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A 58-year-old man, awaiting lung transplantation, was admitted to our hospital with severe acute exacerbation of chronic obstructive pulmonary disease (COPD). He had been treated with supplemental oxygen and domiciliary nocturnal non-invasive ventilation (NIV) for several years. At admission, standard therapy including systemic corticosteroids and tazobactam/piperacillin was administered. In addition, he was initiated onto the use of inhaled tiotropium/olodaterol, and the NIV was extended to 24 hours a day. However, his dyspnoea did not improve. Morphine hydrochloride (5 mg orally) was then administered to improve the severe dyspnoea. Within 10 min of taking the oral morphine, his respiratory rate had decreased from 23/min to 13/min, and the wheezing had resolved. His dyspnoea was completely relieved 20 min after taking the oral morphine. The logged data on the NIV shortly before taking the morphine revealed tachypnoea (25/min) accompanied by intense inspiratory effort (figure 1, arrow) and below zero expiratory flow before the next inspiration (figure 1, arrow head). This denoted intrinsic positive end-expiratory pressure. Twenty minutes after taking the morphine, the logged data showed improved tachypnoea (15/min), an expiratory flow that had reached zero before expiration ended (figure 2, arrow head) and sufficient inspiratory time (figure 2, arrow). Arterial blood gas analysis was performed while breathing O2 at 1 L/min through nasal prongs before taking oral morphine and was as follows: pH 7.31, PaCO2 56.3 mm Hg and PaO2 89 mm Hg. These values while breathing the same amount of oxygen through nasal prongs improved the next day and were as follows: pH 7.35, PaCO2 53.8 mm Hg and PaO2 112 mm Hg. Oral morphine 10 mg/day was continued for 8 days and then reduced to 5 mg/day for 3 days. Morphine was then discontinued safely and the patient was discharged 2 weeks after discontinuation.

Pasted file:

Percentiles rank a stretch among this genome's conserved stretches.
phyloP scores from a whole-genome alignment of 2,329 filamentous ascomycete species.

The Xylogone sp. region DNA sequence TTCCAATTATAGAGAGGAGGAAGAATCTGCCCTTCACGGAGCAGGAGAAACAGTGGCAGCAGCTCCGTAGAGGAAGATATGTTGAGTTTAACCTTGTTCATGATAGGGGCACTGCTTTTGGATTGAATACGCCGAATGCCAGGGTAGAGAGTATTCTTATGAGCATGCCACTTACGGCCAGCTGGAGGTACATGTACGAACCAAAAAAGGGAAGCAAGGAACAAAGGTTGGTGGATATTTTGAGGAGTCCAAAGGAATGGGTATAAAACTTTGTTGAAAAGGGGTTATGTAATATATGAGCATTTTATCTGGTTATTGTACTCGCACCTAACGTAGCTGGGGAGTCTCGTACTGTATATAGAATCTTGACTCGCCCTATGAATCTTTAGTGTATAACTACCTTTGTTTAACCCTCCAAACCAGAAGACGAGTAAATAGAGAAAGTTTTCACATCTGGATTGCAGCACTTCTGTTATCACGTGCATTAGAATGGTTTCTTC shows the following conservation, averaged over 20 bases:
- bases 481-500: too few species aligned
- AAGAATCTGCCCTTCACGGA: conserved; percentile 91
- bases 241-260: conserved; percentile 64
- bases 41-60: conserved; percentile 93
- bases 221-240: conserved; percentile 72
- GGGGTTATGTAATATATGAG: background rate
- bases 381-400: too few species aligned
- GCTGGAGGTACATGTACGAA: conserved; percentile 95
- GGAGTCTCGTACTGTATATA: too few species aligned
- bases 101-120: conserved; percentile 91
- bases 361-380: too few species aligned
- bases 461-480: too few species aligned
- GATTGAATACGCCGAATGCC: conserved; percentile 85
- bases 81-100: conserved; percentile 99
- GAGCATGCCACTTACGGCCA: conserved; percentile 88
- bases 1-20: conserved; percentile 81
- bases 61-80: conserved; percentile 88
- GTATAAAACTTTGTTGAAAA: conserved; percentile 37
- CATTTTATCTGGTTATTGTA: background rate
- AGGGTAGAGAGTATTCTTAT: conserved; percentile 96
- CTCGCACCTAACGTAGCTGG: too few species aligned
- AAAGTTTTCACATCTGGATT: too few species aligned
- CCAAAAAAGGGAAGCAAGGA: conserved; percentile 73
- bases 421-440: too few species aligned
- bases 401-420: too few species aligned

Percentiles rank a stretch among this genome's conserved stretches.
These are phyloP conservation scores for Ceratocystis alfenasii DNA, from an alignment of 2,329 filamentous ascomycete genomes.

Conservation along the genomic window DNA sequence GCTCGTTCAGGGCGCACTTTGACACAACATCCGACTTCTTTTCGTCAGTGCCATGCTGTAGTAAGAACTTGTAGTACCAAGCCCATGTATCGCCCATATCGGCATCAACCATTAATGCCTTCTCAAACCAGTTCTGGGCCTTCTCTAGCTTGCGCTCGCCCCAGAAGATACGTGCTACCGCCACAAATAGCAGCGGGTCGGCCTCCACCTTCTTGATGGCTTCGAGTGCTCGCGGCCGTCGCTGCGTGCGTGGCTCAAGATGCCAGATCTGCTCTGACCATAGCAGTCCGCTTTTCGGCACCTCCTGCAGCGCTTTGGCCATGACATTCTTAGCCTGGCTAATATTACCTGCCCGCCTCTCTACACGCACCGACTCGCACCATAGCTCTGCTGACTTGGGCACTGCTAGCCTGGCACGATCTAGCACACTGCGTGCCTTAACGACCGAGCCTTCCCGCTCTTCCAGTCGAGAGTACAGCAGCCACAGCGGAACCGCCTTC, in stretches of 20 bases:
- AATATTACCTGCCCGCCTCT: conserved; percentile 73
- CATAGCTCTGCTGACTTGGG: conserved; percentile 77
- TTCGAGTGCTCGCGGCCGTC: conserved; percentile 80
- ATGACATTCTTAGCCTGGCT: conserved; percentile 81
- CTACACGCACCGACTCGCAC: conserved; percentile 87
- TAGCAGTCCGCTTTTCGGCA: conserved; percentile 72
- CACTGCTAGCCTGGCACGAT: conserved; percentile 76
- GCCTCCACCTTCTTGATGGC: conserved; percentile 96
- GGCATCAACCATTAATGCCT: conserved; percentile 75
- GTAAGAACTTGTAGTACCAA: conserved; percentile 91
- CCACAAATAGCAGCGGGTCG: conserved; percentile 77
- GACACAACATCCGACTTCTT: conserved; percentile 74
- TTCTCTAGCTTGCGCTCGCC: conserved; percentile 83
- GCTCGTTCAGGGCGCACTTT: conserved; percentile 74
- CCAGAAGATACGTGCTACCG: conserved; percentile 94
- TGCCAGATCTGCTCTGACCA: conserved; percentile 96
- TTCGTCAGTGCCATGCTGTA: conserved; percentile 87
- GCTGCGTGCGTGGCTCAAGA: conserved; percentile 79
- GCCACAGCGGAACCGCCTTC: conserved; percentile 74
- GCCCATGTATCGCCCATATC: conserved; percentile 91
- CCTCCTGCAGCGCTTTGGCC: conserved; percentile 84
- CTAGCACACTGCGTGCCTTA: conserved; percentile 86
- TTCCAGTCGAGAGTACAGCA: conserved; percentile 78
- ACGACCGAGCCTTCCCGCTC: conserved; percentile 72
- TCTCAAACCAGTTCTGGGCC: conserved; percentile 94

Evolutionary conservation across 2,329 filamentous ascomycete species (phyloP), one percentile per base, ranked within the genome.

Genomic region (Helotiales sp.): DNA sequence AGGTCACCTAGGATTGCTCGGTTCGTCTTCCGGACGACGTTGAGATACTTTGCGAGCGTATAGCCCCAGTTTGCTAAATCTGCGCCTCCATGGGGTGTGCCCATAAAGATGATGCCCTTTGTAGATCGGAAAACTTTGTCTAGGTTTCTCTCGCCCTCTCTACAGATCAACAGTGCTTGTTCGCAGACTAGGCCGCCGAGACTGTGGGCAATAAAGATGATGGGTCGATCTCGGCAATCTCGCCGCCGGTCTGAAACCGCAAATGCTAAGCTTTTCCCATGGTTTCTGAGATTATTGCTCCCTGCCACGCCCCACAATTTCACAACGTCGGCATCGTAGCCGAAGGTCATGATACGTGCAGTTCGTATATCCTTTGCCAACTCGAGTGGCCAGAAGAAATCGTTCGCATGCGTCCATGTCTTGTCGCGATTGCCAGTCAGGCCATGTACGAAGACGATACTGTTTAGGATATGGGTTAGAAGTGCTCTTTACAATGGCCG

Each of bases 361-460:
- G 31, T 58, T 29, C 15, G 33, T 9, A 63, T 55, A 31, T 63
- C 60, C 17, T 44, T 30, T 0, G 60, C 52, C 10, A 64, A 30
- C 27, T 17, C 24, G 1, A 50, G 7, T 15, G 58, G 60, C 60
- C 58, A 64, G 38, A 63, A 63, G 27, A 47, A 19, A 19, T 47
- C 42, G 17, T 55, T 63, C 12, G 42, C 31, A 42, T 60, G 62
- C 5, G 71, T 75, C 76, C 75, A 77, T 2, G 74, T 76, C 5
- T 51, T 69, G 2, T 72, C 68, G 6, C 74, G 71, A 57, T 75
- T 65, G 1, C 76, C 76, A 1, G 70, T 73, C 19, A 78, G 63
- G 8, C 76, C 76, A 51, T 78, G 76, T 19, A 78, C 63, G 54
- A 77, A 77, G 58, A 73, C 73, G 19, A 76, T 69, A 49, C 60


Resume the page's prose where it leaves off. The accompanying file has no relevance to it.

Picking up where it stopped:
Oral morphine is the most commonly prescribed opioids for dyspnoea. Opioids may have multiple mechanisms of action, including reducing ventilation and oxygen consumption, increasing sensitivity to hypercapnia, and reducing the central perception of dyspnoea and anxiety-associated dyspnoea.1 NIV is used to provide relief from dyspnoea.2 In the present case, the inspiratory and expiratory positive airway pressures were set at 12 cmH2O and 6 cmH2O, respectively, in the spontaneous mode. Higher pressures, which may have improved the patient’s ventilation and dyspnoea, could not be tolerated because of pain and oppressive feeling by the higher pressures. The problem with opioids is that they are mostly evaluated subjectively by tools such as the symptom scale. This report highlights the advantage of using logged NIV data as an objective way of monitoring the effect of morphine in acute exacerbations of COPD, as described here.
The problem with opioids for refractory dyspnoea is that they are mostly evaluated subjectively by tools such as the symptom scale.
This report highlights the advantage of using logged non-invasive ventilation data as an objective way of monitoring the effect of morphine on dyspnoea in a patient with acute exacerbations of chronic obstructive pulmonary disease.
Contributors TK: literature search, data collection, analysis of data and manuscript preparation. SY: review of manuscript.
Funding The authors have not declared a specific grant for this research from any funding agency in the public, commercial or not-for-profit sectors.
Competing interests None declared.
Provenance and peer review Not commissioned; externally peer reviewed.
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